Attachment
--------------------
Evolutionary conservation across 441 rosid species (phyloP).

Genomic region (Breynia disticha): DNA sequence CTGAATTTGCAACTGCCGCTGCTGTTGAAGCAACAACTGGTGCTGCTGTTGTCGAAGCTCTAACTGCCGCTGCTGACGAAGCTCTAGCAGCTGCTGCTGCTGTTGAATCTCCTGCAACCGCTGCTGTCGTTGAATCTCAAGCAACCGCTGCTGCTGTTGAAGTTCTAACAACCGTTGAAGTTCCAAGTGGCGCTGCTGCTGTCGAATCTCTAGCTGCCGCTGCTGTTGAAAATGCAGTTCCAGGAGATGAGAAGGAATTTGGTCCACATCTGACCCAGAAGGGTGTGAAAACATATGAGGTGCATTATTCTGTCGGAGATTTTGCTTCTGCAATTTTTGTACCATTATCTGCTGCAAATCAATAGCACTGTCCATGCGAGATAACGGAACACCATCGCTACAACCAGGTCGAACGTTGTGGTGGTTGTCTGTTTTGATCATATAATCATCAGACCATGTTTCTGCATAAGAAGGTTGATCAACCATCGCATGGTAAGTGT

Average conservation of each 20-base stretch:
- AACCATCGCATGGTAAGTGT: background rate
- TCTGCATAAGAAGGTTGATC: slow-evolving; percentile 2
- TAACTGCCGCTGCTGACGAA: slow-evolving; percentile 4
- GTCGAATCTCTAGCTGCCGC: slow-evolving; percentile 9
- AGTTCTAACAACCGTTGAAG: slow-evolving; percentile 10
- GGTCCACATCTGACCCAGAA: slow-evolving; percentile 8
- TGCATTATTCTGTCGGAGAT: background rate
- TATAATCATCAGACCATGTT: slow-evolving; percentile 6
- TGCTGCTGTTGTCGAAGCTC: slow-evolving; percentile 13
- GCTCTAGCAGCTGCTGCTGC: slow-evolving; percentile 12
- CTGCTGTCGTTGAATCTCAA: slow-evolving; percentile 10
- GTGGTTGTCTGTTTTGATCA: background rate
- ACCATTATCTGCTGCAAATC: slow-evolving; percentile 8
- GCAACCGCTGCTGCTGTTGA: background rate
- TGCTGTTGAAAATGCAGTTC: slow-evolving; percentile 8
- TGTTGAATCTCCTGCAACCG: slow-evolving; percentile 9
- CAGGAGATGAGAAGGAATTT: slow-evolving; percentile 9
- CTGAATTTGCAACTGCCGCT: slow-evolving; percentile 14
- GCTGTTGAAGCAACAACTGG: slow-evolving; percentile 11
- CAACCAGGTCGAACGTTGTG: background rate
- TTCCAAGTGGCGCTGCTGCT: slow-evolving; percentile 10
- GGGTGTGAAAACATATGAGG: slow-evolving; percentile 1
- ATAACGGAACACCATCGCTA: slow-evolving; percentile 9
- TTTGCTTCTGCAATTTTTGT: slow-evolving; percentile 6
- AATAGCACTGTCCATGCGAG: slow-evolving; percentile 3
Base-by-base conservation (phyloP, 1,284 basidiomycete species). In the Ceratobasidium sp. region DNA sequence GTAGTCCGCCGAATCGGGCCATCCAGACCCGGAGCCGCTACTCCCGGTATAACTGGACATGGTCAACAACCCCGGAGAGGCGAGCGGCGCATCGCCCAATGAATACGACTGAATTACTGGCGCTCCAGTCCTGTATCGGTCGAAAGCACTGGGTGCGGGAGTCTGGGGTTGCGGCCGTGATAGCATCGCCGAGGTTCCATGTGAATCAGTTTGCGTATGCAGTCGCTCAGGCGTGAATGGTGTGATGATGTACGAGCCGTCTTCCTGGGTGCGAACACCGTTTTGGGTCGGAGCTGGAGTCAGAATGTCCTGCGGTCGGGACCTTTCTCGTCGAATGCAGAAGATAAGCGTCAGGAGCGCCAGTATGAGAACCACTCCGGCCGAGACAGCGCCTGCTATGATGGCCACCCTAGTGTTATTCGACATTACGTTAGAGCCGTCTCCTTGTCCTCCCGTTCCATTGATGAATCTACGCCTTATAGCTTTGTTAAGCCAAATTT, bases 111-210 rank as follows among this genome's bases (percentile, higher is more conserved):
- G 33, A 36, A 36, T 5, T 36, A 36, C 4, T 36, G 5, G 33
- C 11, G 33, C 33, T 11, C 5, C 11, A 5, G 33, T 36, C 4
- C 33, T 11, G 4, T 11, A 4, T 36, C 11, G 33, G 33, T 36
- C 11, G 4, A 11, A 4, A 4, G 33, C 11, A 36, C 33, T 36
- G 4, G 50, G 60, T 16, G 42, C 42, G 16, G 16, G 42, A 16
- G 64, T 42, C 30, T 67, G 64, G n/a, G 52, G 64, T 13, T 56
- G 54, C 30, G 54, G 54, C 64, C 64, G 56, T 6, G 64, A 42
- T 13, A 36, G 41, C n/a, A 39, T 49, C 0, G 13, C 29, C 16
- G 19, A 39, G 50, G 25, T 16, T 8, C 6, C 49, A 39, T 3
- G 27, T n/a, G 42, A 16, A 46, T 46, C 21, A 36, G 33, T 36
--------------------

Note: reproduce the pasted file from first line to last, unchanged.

Evolutionary conservation across 441 rosid species (phyloP).

Genomic region (Breynia disticha): DNA sequence CTGAATTTGCAACTGCCGCTGCTGTTGAAGCAACAACTGGTGCTGCTGTTGTCGAAGCTCTAACTGCCGCTGCTGACGAAGCTCTAGCAGCTGCTGCTGCTGTTGAATCTCCTGCAACCGCTGCTGTCGTTGAATCTCAAGCAACCGCTGCTGCTGTTGAAGTTCTAACAACCGTTGAAGTTCCAAGTGGCGCTGCTGCTGTCGAATCTCTAGCTGCCGCTGCTGTTGAAAATGCAGTTCCAGGAGATGAGAAGGAATTTGGTCCACATCTGACCCAGAAGGGTGTGAAAACATATGAGGTGCATTATTCTGTCGGAGATTTTGCTTCTGCAATTTTTGTACCATTATCTGCTGCAAATCAATAGCACTGTCCATGCGAGATAACGGAACACCATCGCTACAACCAGGTCGAACGTTGTGGTGGTTGTCTGTTTTGATCATATAATCATCAGACCATGTTTCTGCATAAGAAGGTTGATCAACCATCGCATGGTAAGTGT

Average conservation of each 20-base stretch:
- AACCATCGCATGGTAAGTGT: background rate
- TCTGCATAAGAAGGTTGATC: slow-evolving; percentile 2
- TAACTGCCGCTGCTGACGAA: slow-evolving; percentile 4
- GTCGAATCTCTAGCTGCCGC: slow-evolving; percentile 9
- AGTTCTAACAACCGTTGAAG: slow-evolving; percentile 10
- GGTCCACATCTGACCCAGAA: slow-evolving; percentile 8
- TGCATTATTCTGTCGGAGAT: background rate
- TATAATCATCAGACCATGTT: slow-evolving; percentile 6
- TGCTGCTGTTGTCGAAGCTC: slow-evolving; percentile 13
- GCTCTAGCAGCTGCTGCTGC: slow-evolving; percentile 12
- CTGCTGTCGTTGAATCTCAA: slow-evolving; percentile 10
- GTGGTTGTCTGTTTTGATCA: background rate
- ACCATTATCTGCTGCAAATC: slow-evolving; percentile 8
- GCAACCGCTGCTGCTGTTGA: background rate
- TGCTGTTGAAAATGCAGTTC: slow-evolving; percentile 8
- TGTTGAATCTCCTGCAACCG: slow-evolving; percentile 9
- CAGGAGATGAGAAGGAATTT: slow-evolving; percentile 9
- CTGAATTTGCAACTGCCGCT: slow-evolving; percentile 14
- GCTGTTGAAGCAACAACTGG: slow-evolving; percentile 11
- CAACCAGGTCGAACGTTGTG: background rate
- TTCCAAGTGGCGCTGCTGCT: slow-evolving; percentile 10
- GGGTGTGAAAACATATGAGG: slow-evolving; percentile 1
- ATAACGGAACACCATCGCTA: slow-evolving; percentile 9
- TTTGCTTCTGCAATTTTTGT: slow-evolving; percentile 6
- AATAGCACTGTCCATGCGAG: slow-evolving; percentile 3
Base-by-base conservation (phyloP, 1,284 basidiomycete species). In the Ceratobasidium sp. region DNA sequence GTAGTCCGCCGAATCGGGCCATCCAGACCCGGAGCCGCTACTCCCGGTATAACTGGACATGGTCAACAACCCCGGAGAGGCGAGCGGCGCATCGCCCAATGAATACGACTGAATTACTGGCGCTCCAGTCCTGTATCGGTCGAAAGCACTGGGTGCGGGAGTCTGGGGTTGCGGCCGTGATAGCATCGCCGAGGTTCCATGTGAATCAGTTTGCGTATGCAGTCGCTCAGGCGTGAATGGTGTGATGATGTACGAGCCGTCTTCCTGGGTGCGAACACCGTTTTGGGTCGGAGCTGGAGTCAGAATGTCCTGCGGTCGGGACCTTTCTCGTCGAATGCAGAAGATAAGCGTCAGGAGCGCCAGTATGAGAACCACTCCGGCCGAGACAGCGCCTGCTATGATGGCCACCCTAGTGTTATTCGACATTACGTTAGAGCCGTCTCCTTGTCCTCCCGTTCCATTGATGAATCTACGCCTTATAGCTTTGTTAAGCCAAATTT, bases 111-210 rank as follows among this genome's bases (percentile, higher is more conserved):
- G 33, A 36, A 36, T 5, T 36, A 36, C 4, T 36, G 5, G 33
- C 11, G 33, C 33, T 11, C 5, C 11, A 5, G 33, T 36, C 4
- C 33, T 11, G 4, T 11, A 4, T 36, C 11, G 33, G 33, T 36
- C 11, G 4, A 11, A 4, A 4, G 33, C 11, A 36, C 33, T 36
- G 4, G 50, G 60, T 16, G 42, C 42, G 16, G 16, G 42, A 16
- G 64, T 42, C 30, T 67, G 64, G n/a, G 52, G 64, T 13, T 56
- G 54, C 30, G 54, G 54, C 64, C 64, G 56, T 6, G 64, A 42
- T 13, A 36, G 41, C n/a, A 39, T 49, C 0, G 13, C 29, C 16
- G 19, A 39, G 50, G 25, T 16, T 8, C 6, C 49, A 39, T 3
- G 27, T n/a, G 42, A 16, A 46, T 46, C 21, A 36, G 33, T 36